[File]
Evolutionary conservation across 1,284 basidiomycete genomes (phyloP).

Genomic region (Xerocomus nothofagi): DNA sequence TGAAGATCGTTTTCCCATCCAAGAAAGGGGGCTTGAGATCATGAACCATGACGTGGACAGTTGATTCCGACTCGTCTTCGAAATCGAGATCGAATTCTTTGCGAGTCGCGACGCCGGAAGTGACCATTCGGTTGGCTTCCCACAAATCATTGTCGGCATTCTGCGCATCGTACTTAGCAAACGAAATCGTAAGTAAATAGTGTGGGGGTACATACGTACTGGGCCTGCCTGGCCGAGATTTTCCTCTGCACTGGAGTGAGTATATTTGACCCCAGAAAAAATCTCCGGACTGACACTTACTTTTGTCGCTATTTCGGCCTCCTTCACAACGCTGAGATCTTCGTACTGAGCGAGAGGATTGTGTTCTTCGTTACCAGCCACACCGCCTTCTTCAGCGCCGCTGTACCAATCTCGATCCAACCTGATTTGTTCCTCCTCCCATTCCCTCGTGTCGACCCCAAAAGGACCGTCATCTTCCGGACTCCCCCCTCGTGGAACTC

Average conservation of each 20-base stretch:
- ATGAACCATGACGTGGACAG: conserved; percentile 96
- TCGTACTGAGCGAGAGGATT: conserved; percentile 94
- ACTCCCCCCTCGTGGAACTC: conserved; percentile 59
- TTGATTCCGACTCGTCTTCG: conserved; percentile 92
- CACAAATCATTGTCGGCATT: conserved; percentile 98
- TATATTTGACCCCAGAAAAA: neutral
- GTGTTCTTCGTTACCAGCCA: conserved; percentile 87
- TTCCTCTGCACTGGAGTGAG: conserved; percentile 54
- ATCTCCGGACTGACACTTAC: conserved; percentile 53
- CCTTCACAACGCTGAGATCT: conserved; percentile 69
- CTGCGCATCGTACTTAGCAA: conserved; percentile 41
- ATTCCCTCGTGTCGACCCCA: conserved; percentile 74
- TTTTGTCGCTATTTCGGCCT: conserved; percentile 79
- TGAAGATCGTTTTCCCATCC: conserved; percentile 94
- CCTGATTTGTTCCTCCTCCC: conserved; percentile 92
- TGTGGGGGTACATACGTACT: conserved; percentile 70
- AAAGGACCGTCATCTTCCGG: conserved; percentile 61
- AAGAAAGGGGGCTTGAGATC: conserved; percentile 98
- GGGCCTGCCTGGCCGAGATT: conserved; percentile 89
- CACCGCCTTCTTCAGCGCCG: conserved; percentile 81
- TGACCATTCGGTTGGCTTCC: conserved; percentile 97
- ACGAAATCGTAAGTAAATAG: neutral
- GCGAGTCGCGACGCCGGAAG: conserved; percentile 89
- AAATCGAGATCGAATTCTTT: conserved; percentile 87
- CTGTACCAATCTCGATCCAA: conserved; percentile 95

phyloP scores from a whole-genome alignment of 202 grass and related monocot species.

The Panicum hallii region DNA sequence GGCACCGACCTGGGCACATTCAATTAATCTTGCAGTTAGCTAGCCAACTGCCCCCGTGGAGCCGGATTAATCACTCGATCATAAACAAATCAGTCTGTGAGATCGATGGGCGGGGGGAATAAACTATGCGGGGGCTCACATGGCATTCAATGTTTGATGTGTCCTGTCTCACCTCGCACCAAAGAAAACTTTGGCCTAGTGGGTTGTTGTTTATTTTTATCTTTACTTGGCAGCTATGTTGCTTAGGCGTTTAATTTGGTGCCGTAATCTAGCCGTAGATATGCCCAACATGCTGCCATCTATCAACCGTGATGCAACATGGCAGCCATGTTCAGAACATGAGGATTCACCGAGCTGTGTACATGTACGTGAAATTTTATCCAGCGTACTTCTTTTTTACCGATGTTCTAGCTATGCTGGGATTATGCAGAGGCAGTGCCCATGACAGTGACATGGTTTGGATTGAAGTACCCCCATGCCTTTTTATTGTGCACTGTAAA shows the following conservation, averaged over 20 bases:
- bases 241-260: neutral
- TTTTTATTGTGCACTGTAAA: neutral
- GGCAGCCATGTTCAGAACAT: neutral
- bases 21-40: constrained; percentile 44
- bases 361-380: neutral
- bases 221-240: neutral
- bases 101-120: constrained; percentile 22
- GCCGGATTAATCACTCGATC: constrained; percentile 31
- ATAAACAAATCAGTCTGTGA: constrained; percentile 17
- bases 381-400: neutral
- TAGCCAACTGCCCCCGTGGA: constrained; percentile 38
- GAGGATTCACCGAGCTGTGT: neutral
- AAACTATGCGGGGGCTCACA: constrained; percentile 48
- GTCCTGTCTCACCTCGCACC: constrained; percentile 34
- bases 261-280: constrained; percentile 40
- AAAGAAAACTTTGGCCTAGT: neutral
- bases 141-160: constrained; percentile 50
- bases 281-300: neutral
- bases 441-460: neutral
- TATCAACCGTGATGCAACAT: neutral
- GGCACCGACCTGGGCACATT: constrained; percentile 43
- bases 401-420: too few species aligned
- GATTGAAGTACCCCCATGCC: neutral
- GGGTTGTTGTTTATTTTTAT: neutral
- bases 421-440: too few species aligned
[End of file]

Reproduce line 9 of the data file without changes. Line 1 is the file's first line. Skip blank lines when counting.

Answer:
- TATATTTGACCCCAGAAAAA: neutral